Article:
Despite what President Trump said, apparently he has changed his mind. An “International Wildlife Conservation Council” has now been established “to advise the Secretary of the Interior on the benefits that international recreational hunting has on foreign wildlife and habitat conservation.”

Hunters had criticized Trump’s decision to delay ending the ban and placed the blame on “hysterical anti-hunters and news media outlets. According to The Hill, wealthy hunters from the Safari Club launched into overdrive contending how much they appreciated Zimbabwe’s elephant protection program paving the way for rich hunters to kill elephants. Americans, the largest population of hunters, pay up to $20,000 for each permit.

It is interesting to note, however that the Interior Department Secretary Ryan Zinke is an avid hunter and trophy collector. There has been no legitimate proof supporting the claims that killing elephants is good for the species. One has to really wonder how much these trophy hunters will make on the profit selling the ivory tusks of the elephants they kill? The Humane Society of the United States contends many problems still remain with Zimbabwe’s elephant management plan, including corruption, lack of government support and poaching.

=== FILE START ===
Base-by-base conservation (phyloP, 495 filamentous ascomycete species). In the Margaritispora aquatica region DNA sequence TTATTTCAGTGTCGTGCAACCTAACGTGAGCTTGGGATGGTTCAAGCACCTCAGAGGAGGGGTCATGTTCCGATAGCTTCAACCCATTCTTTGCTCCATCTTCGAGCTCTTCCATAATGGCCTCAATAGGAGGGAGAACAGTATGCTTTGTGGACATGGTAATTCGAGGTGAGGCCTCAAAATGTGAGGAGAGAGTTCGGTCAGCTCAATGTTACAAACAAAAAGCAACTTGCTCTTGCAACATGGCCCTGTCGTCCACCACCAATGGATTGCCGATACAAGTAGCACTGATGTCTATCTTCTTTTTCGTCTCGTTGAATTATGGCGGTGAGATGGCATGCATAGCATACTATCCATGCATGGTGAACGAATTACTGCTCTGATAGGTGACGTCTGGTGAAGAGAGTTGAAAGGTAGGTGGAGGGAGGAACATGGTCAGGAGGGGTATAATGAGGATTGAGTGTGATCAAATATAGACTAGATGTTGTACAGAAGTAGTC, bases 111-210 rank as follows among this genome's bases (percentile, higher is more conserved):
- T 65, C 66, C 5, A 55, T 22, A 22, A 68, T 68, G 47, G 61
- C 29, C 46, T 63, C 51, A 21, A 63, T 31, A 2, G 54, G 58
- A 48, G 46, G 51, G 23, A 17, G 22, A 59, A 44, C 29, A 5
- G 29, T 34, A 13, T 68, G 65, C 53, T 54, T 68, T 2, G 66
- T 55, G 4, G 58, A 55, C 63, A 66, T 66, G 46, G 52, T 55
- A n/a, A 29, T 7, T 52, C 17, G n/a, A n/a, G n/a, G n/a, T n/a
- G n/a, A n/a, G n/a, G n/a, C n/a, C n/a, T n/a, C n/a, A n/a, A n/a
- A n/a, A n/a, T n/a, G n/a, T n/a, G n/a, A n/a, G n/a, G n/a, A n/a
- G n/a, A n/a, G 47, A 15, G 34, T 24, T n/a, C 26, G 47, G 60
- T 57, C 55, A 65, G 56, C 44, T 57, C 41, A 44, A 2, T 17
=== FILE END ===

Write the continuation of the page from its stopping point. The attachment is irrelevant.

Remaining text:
“Let’s be clear: elephants are on the list of threatened species; the global community has rallied to stem the ivory trade; and now, the U.S. government is giving American trophy hunters the green light to kill them,” wroteWayne Pacelle, former organization’s president and CEO stated in November, 2017.